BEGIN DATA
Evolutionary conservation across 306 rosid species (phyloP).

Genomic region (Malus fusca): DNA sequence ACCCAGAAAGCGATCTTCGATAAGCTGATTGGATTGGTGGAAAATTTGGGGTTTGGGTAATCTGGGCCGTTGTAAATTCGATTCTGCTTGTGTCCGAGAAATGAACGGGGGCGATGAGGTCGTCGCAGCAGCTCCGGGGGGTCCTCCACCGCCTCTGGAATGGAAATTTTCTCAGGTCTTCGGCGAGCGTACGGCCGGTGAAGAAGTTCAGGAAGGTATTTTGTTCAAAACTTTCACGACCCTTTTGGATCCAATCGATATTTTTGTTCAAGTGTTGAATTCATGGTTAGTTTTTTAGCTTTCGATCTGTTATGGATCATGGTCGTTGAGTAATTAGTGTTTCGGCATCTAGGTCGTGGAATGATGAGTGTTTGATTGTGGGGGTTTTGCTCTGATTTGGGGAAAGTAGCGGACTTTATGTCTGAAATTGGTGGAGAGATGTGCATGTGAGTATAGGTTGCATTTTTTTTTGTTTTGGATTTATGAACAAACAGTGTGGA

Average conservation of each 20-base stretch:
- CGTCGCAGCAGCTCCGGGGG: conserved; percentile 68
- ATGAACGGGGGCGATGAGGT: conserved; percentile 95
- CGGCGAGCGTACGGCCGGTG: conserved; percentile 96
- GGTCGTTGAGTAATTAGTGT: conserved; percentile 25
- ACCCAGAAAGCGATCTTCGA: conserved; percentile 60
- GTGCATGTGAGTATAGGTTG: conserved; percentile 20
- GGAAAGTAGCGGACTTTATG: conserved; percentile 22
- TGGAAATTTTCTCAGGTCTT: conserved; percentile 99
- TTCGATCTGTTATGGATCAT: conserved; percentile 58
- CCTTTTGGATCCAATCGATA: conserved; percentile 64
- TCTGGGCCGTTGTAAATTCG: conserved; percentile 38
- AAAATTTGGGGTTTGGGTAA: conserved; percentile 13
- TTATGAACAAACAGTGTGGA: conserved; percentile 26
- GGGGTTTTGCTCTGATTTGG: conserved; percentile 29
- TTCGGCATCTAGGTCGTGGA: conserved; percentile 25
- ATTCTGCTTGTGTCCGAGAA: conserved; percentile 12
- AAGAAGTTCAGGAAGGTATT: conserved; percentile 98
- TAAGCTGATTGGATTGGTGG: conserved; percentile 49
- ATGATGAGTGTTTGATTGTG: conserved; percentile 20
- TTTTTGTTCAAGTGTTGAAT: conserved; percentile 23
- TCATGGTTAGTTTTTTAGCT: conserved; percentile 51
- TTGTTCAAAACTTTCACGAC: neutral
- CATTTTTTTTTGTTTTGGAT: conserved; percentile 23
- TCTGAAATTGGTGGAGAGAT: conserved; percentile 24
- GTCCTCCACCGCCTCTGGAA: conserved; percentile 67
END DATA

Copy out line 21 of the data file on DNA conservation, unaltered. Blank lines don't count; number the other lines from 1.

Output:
- TAAGCTGATTGGATTGGTGG: conserved; percentile 49